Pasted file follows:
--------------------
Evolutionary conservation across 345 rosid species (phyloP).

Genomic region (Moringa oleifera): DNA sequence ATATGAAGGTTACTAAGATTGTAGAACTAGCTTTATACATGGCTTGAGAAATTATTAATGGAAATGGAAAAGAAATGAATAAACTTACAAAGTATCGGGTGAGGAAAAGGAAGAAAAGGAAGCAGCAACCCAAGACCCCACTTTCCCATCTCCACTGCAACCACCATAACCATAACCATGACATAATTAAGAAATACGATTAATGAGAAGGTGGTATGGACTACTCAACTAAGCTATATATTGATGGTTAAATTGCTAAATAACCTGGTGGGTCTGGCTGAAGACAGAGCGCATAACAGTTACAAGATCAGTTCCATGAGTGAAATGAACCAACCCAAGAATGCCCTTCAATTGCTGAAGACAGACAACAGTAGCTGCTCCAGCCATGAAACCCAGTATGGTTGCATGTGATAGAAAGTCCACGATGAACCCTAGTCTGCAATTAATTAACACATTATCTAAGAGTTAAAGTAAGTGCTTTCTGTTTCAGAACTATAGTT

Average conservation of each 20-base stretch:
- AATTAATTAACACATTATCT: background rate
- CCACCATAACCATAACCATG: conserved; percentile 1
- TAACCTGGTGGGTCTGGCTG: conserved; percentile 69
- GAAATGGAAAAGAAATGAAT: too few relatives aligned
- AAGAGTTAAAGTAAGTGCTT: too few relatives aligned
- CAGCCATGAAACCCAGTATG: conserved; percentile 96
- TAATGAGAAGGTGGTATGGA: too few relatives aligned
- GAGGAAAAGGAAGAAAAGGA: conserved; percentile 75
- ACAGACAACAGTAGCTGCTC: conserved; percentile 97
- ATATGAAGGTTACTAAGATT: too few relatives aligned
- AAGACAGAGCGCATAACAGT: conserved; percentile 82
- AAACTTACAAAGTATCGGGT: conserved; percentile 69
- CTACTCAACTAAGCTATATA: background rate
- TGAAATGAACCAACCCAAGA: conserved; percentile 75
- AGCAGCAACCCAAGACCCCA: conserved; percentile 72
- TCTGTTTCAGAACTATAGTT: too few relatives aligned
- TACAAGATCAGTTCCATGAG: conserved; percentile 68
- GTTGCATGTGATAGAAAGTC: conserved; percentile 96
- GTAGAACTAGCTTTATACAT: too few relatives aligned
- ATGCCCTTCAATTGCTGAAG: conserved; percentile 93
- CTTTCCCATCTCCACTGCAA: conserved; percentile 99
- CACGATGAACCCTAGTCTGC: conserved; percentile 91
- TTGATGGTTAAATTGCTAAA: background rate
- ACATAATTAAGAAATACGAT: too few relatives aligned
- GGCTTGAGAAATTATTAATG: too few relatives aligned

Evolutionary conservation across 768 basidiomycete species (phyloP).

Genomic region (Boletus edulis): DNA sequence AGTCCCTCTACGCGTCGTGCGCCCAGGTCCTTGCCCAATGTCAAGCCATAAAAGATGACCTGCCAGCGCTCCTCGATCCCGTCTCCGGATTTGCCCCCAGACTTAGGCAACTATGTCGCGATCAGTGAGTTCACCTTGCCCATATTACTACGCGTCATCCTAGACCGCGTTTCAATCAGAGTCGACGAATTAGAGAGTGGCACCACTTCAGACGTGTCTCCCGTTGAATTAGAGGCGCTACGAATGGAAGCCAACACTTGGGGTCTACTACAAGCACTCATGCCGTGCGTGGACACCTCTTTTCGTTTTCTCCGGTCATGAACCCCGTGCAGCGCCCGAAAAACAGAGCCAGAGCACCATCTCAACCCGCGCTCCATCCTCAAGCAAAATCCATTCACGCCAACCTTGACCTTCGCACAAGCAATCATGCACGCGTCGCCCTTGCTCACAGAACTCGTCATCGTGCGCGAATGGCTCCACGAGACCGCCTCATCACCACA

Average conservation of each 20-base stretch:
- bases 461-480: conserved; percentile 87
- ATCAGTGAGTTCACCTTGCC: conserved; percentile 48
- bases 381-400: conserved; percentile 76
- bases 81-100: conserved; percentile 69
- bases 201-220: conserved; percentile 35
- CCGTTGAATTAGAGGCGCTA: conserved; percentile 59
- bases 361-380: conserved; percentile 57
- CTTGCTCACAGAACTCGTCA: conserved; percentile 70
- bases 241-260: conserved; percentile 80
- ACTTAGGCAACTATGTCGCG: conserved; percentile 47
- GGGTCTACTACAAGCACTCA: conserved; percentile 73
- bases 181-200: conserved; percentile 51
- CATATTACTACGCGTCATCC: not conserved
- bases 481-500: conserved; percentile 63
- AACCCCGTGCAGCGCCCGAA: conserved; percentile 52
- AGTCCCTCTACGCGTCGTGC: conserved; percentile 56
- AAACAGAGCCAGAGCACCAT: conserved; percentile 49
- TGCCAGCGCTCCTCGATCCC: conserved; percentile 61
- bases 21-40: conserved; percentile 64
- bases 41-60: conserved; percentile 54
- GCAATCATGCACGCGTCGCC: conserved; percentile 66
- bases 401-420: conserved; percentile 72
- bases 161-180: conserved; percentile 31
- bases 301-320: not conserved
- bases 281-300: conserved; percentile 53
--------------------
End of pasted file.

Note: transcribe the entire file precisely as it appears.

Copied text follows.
Evolutionary conservation across 345 rosid species (phyloP).

Genomic region (Moringa oleifera): DNA sequence ATATGAAGGTTACTAAGATTGTAGAACTAGCTTTATACATGGCTTGAGAAATTATTAATGGAAATGGAAAAGAAATGAATAAACTTACAAAGTATCGGGTGAGGAAAAGGAAGAAAAGGAAGCAGCAACCCAAGACCCCACTTTCCCATCTCCACTGCAACCACCATAACCATAACCATGACATAATTAAGAAATACGATTAATGAGAAGGTGGTATGGACTACTCAACTAAGCTATATATTGATGGTTAAATTGCTAAATAACCTGGTGGGTCTGGCTGAAGACAGAGCGCATAACAGTTACAAGATCAGTTCCATGAGTGAAATGAACCAACCCAAGAATGCCCTTCAATTGCTGAAGACAGACAACAGTAGCTGCTCCAGCCATGAAACCCAGTATGGTTGCATGTGATAGAAAGTCCACGATGAACCCTAGTCTGCAATTAATTAACACATTATCTAAGAGTTAAAGTAAGTGCTTTCTGTTTCAGAACTATAGTT

Average conservation of each 20-base stretch:
- AATTAATTAACACATTATCT: background rate
- CCACCATAACCATAACCATG: conserved; percentile 1
- TAACCTGGTGGGTCTGGCTG: conserved; percentile 69
- GAAATGGAAAAGAAATGAAT: too few relatives aligned
- AAGAGTTAAAGTAAGTGCTT: too few relatives aligned
- CAGCCATGAAACCCAGTATG: conserved; percentile 96
- TAATGAGAAGGTGGTATGGA: too few relatives aligned
- GAGGAAAAGGAAGAAAAGGA: conserved; percentile 75
- ACAGACAACAGTAGCTGCTC: conserved; percentile 97
- ATATGAAGGTTACTAAGATT: too few relatives aligned
- AAGACAGAGCGCATAACAGT: conserved; percentile 82
- AAACTTACAAAGTATCGGGT: conserved; percentile 69
- CTACTCAACTAAGCTATATA: background rate
- TGAAATGAACCAACCCAAGA: conserved; percentile 75
- AGCAGCAACCCAAGACCCCA: conserved; percentile 72
- TCTGTTTCAGAACTATAGTT: too few relatives aligned
- TACAAGATCAGTTCCATGAG: conserved; percentile 68
- GTTGCATGTGATAGAAAGTC: conserved; percentile 96
- GTAGAACTAGCTTTATACAT: too few relatives aligned
- ATGCCCTTCAATTGCTGAAG: conserved; percentile 93
- CTTTCCCATCTCCACTGCAA: conserved; percentile 99
- CACGATGAACCCTAGTCTGC: conserved; percentile 91
- TTGATGGTTAAATTGCTAAA: background rate
- ACATAATTAAGAAATACGAT: too few relatives aligned
- GGCTTGAGAAATTATTAATG: too few relatives aligned

Evolutionary conservation across 768 basidiomycete species (phyloP).

Genomic region (Boletus edulis): DNA sequence AGTCCCTCTACGCGTCGTGCGCCCAGGTCCTTGCCCAATGTCAAGCCATAAAAGATGACCTGCCAGCGCTCCTCGATCCCGTCTCCGGATTTGCCCCCAGACTTAGGCAACTATGTCGCGATCAGTGAGTTCACCTTGCCCATATTACTACGCGTCATCCTAGACCGCGTTTCAATCAGAGTCGACGAATTAGAGAGTGGCACCACTTCAGACGTGTCTCCCGTTGAATTAGAGGCGCTACGAATGGAAGCCAACACTTGGGGTCTACTACAAGCACTCATGCCGTGCGTGGACACCTCTTTTCGTTTTCTCCGGTCATGAACCCCGTGCAGCGCCCGAAAAACAGAGCCAGAGCACCATCTCAACCCGCGCTCCATCCTCAAGCAAAATCCATTCACGCCAACCTTGACCTTCGCACAAGCAATCATGCACGCGTCGCCCTTGCTCACAGAACTCGTCATCGTGCGCGAATGGCTCCACGAGACCGCCTCATCACCACA

Average conservation of each 20-base stretch:
- bases 461-480: conserved; percentile 87
- ATCAGTGAGTTCACCTTGCC: conserved; percentile 48
- bases 381-400: conserved; percentile 76
- bases 81-100: conserved; percentile 69
- bases 201-220: conserved; percentile 35
- CCGTTGAATTAGAGGCGCTA: conserved; percentile 59
- bases 361-380: conserved; percentile 57
- CTTGCTCACAGAACTCGTCA: conserved; percentile 70
- bases 241-260: conserved; percentile 80
- ACTTAGGCAACTATGTCGCG: conserved; percentile 47
- GGGTCTACTACAAGCACTCA: conserved; percentile 73
- bases 181-200: conserved; percentile 51
- CATATTACTACGCGTCATCC: not conserved
- bases 481-500: conserved; percentile 63
- AACCCCGTGCAGCGCCCGAA: conserved; percentile 52
- AGTCCCTCTACGCGTCGTGC: conserved; percentile 56
- AAACAGAGCCAGAGCACCAT: conserved; percentile 49
- TGCCAGCGCTCCTCGATCCC: conserved; percentile 61
- bases 21-40: conserved; percentile 64
- bases 41-60: conserved; percentile 54
- GCAATCATGCACGCGTCGCC: conserved; percentile 66
- bases 401-420: conserved; percentile 72
- bases 161-180: conserved; percentile 31
- bases 301-320: not conserved
- bases 281-300: conserved; percentile 53